I hope this makes senseWell I am glad to see this thing raged on during the night..(night for me). It seems it is tuff to tell who I am even debating with anymore....I think a few others are confused too, hell some seem confused at which side they are on! So I will just try to sum up my argument here:
Constant track width is not the goal....the goal is to ski efficeintly with control and performance...in racing efficenancy means fast, for the public it means less tiring and more fun...we generally achieve this by moving as required, when required, no more, no less.
We see some variance in WC tracks, especially those with very high edge angles. This is necessary to prevent being in really akward positions in the transition....hence we may see a WC skiers feet be 24inches apart in the fall-line, then drop to 18 in the transistion. Track width may also vary as a skier comes over a rise, moves into a rhthm change etc.
My issue is with people who interpret this to mean that if a WCer has tracks very from 24 to 18 inches in their best most high performance turns, then it is good sign when they see their tracks go from 12inches to 6. This is simply incorrect.
If you understand why a WC tracks may vary from 24 to 18, then you should be able to understand why your tracks might vary from 12 to 10, but not cut in half. The difference is simply how we are built. At very high edge angles the feet must be apart to keep the outside foot on the snow, this may be wider then is workable in a transition...(Remeber: wider is more stable, but results in less agility)....but we must keep in mind that at 18 inches that is still a very wide stance, and yet it still provides the right balance of stability and agility for the turn......for joe public, it is extremely unlikely they will ever find themselves in a turn that REQUIRES 24 inches of feet separation...if you could make turns like that...you would be on the WC (further: turns like that need things like very very very hard snow to push back on the skier...WC uses water injection in their courses...I grew up in the East, so I thought I new what ice was all about, until I skied a WC slalom...WC combat this with very very sharp skis....5degree side bevels in slalom are common, 3 in GS...)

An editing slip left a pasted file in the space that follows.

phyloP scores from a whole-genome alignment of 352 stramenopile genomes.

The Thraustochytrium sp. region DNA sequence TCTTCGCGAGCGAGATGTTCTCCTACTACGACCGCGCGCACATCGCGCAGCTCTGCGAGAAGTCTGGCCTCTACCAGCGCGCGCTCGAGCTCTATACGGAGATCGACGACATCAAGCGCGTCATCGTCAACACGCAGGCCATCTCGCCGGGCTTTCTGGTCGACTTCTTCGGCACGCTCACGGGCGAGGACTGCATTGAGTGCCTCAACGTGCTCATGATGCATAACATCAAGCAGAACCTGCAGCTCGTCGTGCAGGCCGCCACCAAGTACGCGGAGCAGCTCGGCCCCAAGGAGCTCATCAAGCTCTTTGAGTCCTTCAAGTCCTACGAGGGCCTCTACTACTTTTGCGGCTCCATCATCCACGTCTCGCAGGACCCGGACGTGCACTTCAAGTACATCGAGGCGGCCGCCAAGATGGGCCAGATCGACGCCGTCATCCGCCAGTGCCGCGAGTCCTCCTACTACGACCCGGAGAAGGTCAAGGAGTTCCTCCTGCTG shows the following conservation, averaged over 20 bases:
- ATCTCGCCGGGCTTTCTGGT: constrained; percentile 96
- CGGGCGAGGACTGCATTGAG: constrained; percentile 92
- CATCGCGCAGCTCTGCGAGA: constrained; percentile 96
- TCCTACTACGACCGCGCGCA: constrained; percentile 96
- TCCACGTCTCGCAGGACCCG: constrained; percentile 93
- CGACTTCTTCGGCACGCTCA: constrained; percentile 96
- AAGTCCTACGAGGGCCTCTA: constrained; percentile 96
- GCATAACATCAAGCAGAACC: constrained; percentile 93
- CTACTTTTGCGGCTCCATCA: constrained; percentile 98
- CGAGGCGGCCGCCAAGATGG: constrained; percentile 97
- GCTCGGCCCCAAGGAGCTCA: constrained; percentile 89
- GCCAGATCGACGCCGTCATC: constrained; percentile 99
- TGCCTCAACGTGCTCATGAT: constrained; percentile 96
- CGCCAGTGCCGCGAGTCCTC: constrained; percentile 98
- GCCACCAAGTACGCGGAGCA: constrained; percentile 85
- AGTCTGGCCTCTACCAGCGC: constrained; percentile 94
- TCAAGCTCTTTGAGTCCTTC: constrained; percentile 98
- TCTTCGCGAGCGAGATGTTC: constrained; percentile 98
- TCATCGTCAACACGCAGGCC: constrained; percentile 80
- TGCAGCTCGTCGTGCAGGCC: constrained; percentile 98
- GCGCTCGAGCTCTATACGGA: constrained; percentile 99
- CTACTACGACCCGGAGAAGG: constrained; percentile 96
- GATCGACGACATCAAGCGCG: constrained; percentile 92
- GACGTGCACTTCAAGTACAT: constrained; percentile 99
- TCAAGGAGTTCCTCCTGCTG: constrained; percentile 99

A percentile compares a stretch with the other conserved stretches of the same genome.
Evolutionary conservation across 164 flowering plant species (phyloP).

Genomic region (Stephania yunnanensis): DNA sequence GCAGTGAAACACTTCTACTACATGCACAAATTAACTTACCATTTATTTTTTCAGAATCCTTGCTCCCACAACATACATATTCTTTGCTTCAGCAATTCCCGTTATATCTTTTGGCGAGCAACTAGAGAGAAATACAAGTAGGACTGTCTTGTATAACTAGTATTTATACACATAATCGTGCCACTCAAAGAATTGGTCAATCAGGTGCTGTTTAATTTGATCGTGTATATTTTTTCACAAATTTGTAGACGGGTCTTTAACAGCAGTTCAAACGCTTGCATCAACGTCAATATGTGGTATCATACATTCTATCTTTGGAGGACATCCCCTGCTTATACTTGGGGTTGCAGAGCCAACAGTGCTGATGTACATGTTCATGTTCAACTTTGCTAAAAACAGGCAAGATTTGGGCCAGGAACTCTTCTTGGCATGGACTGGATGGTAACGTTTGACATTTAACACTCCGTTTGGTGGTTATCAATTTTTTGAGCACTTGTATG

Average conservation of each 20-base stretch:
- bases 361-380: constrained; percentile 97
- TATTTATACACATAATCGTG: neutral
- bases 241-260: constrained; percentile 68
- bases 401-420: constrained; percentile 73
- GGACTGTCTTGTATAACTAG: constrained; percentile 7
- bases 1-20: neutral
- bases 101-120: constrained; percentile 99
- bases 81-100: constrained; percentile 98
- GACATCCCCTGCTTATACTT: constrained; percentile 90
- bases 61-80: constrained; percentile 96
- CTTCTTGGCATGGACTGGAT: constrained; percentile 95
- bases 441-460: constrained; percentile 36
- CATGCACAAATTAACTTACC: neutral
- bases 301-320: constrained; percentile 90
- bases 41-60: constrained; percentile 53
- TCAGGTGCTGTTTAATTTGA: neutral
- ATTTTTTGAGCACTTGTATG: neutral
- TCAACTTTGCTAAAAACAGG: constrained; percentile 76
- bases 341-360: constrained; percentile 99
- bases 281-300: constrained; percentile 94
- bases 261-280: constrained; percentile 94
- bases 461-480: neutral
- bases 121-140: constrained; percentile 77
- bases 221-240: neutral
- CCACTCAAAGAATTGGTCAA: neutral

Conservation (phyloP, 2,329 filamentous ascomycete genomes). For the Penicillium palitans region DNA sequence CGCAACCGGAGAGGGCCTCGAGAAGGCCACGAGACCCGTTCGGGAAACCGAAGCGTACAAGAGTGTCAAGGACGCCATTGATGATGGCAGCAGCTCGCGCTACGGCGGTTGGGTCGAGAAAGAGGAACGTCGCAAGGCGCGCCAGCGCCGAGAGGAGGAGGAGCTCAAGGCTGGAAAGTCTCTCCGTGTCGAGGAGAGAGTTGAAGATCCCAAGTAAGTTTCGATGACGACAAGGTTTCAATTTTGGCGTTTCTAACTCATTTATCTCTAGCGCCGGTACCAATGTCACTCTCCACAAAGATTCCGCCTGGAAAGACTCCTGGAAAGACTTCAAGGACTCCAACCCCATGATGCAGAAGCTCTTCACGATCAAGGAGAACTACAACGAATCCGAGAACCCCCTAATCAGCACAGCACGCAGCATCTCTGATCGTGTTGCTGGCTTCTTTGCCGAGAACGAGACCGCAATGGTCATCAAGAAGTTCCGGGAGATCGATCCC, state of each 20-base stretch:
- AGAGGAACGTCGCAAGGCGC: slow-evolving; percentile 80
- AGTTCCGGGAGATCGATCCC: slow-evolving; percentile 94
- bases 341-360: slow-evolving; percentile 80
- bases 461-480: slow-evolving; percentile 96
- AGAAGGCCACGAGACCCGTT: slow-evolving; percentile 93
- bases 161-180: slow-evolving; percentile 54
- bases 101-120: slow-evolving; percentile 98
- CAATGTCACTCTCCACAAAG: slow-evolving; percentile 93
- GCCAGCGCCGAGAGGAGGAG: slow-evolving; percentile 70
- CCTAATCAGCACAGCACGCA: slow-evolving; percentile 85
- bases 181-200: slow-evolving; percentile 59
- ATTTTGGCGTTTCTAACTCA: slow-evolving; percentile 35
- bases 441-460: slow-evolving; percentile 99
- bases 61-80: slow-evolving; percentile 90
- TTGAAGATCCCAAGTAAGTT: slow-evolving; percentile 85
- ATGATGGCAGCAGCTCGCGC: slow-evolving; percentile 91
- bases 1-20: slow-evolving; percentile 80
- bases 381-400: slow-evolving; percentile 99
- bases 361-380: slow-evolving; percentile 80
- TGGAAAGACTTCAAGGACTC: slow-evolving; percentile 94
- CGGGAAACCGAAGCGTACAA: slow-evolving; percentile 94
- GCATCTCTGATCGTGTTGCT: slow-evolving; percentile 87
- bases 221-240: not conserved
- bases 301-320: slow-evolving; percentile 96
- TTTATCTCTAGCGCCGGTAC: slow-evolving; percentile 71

Hence this extreme angles goes beyond what their bodies can do in the transition, and that is fine, they compensate....but if your stance in the apex is 18...what are you compensating for by going back to 6?...so what causes it?....generally it is caused when a skier holds onto the downhill ski too long. So what does that mean?
By holding on to the downhill edge too long, the dh ski is still edged with pressure and it is still steering across the hill...this pressure comes from resistance to the path of the COM. However wanting to leave the turn the skier does allow the COM to move across...some up, some across...the result is less edge angles and less pressure...which are both effective at making the skis "turn less" and begin to transition....hence what is happening is your COM begins to move downhill and as it does it "pulls" your knees and ankles downhill with it, reducing the edge angles and ending the turn...it doen't do this evenly of course, hence the inside ski loses pressure first and thus tracks straighter sooner, causing the converging tracks.... to ensure that your knees and feet do get pulled over some tension in the legs is required...ie you can just go limp...this causes the "up"...subtle yes...a few inches yes, but a few inches of hip movment is a lot.
I understand this way of skiing will feel great...it will be a very quick edge change as the mass is already inside both feet the instant the new dh ski is edged.
The drawback with this is you are skiing with your body, and using its momentum to pull your feet from one edge to the other....it works...I know, becuase I skied this way for years, and was even able to get my CSIA 3 skiing this way. But be aware that it also gets your tranistion being from apex to apex: 80/20, 80/20, 80/20, 50/50, 40/60, 30/70, 20/80
What I advocate is this....harness the energy built in the fall-line by releasing both skis together....by shifting your weight onto the back of the skis to diminish their self-steering effect...causing them to "turn less" equally. As your skis are straightening, you relax both legs to allow your COM to "flow" to inside your feet uninterruppted....as your COM continues to move acros you are progressivley putting more weight on the uphill ski, while at the same time from the feet up, decrease the edge angles. Hence your transistion from apex to apex will be: 80/20, 70/30, 60/40, 50/50, 40/60, 30/70, 20/80...much smoother and progressive.
Hence one technique begins the tranistion by diminishing edge angles, the other by working the skis self-steering effect. The difference at the end of the day is pretty subtle. One uses your mass to pull the skis off edge, up and over to start ending the turn...the other uses the self steering effect, then with relaxing both legs evenly lets the COM flow, and the edges are then reduced from the feet.....
The second one is definatley higher skill, and following from what people say it sounds like PMTS advocates the first scenario (if i am wrong on that fine...), which makes sense as it is easier and effective for most people...but if you want to step up to the big game, then you need to get more technical.
To sum up, real world means that tracks converge and diverge, but the less you have means you were closer to scenario 2...which is more effiecient, as it allows your COM to flow, and promotes skiing from your feet, as opposed to working with the COM, effectivley having the COM control the skis...of course at WC level, some of the extremes force you to take into account some limitations of the human body...but that rarely applies to 99% of us.